A New Website For Lightning Privacy
Tony Giorgio, futurepaul, Ben Carman, Evan Kaloudis and Max Hillebrand published a new resource on Lightning privacy, covering on-chain privacy “contagion”, routing analysis and what Blinded Paths and Trampoline Routing bring to the table.
DLCs On Lightning (On Mainnet)
A DLC is a channel between two peers (kind of like a Lightning channels) where the repartition of funds in the end depends on a specific result, provided by a well-determined oracle. With DLCs, one can take part in sophisticated “contracts” (betting, trading, etc.) without giving up the custody of their coins.
However, DLCs on-chain don’t scale very well, as each new contract (for example, betting on the price of Bitcoin tomorrow) requires setting a new DLC (one on-chain transaction) and resolving it at due date (another on-chain transaction). By putting them inside Lightning channels, one can create and settle HTLCs off-chain, and even renew contracts without closing them (very useful for applications such as perpetual CFDs).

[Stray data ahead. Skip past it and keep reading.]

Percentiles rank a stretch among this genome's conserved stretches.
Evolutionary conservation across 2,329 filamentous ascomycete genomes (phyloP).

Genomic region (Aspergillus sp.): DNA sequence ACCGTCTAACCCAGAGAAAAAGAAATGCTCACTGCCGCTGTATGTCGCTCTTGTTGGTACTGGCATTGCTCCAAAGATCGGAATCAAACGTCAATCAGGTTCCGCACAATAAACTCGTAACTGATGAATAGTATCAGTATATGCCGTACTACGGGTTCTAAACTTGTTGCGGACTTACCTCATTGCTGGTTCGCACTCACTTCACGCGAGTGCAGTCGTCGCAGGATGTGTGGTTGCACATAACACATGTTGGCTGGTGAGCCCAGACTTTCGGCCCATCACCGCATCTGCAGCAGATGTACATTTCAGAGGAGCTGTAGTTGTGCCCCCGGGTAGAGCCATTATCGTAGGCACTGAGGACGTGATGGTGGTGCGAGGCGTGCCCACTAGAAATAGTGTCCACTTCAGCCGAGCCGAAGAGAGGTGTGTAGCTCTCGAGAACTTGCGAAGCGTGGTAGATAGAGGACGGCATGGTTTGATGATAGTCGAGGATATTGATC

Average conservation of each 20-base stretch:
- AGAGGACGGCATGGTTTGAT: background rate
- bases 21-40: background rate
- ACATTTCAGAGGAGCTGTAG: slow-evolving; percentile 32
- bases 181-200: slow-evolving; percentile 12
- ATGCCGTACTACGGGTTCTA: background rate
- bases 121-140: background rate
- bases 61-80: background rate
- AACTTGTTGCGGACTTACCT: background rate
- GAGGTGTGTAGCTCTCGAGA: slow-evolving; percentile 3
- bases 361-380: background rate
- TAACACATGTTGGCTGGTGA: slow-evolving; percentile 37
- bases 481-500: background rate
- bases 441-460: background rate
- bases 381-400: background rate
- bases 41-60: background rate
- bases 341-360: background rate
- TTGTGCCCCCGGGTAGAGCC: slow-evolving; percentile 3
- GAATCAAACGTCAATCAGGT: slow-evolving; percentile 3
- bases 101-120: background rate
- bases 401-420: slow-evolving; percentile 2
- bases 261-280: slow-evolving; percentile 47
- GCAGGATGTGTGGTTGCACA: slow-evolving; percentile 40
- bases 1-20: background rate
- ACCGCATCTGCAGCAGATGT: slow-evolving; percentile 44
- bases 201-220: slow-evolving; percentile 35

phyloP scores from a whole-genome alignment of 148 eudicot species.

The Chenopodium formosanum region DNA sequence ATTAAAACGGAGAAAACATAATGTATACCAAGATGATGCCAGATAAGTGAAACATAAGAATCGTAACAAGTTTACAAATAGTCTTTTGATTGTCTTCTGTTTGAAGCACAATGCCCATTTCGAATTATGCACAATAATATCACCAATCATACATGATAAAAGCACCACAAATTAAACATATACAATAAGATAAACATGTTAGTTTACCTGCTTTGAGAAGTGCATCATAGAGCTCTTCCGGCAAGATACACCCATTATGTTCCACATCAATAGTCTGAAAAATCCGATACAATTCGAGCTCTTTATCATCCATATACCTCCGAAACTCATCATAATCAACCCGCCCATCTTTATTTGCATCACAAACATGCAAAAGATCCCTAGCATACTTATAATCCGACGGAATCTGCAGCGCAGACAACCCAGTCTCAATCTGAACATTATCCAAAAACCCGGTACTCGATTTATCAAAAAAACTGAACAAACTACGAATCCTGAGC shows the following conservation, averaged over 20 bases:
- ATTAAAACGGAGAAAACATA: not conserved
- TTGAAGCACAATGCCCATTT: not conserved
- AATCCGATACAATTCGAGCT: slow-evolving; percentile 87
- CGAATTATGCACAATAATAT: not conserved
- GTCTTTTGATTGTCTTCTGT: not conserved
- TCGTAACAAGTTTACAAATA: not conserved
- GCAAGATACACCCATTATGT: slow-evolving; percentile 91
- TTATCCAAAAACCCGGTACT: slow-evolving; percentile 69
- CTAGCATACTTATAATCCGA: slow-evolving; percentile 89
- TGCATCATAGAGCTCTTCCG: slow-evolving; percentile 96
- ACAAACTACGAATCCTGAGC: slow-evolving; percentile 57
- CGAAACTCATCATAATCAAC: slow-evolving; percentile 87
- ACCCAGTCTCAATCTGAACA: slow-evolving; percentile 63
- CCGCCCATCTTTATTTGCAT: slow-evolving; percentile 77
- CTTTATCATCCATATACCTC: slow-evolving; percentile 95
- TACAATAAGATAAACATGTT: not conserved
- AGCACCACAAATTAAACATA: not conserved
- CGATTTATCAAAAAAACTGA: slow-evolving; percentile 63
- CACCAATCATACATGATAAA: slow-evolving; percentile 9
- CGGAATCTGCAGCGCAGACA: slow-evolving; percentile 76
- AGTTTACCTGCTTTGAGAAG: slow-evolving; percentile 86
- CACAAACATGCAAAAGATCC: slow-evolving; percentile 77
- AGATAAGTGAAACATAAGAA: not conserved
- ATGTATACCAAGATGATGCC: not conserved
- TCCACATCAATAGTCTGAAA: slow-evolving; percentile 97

Of course, doing so requires some decent engineering, to properly split the funds inside the channel between those involved in the DLC and those that remain available for routing1, ensure contracts can be safely and trustlessly renewed, and everything can be brought back on-chain if needed.
With this building block, the possibilities offered by channels on top of Bitcoin start to become quite mesmerizing. Remember the Synthetic Dollar in Bitcoin Beach, Kollider or LN Markets? You could very well set them up directy in your own Lightning channel by creating a DLC with your peer where you short Bitcoin’s price, allowing your channel’s balance to stay approximately the same in dollars term, in spite of Bitcoin’s volatility, which could be quite useful for day-to-day spending.
However, as the Crypto Garage team emphasizes, it is not yet possible to route DLC’s accross the Lightning Network, so it’s too early to speak about Bitcoin-native “stablecoins”. No big deal: stablechannels is cool too, isn’t it?
Que de ténèbres alentours!
L’hiver est venu dans un bruissement.
Il fait noir avant que n’entrent en gare
Les trains partis tôt mais venant de loin
Qui, de nuit en nuit,
S’en vont toujours vers de nouveaux départs.
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Else, we would need to update the (potentially numerous) DLC’s Contract Execution Transactions every time a Lightning transaction is routed in the node. ↩︎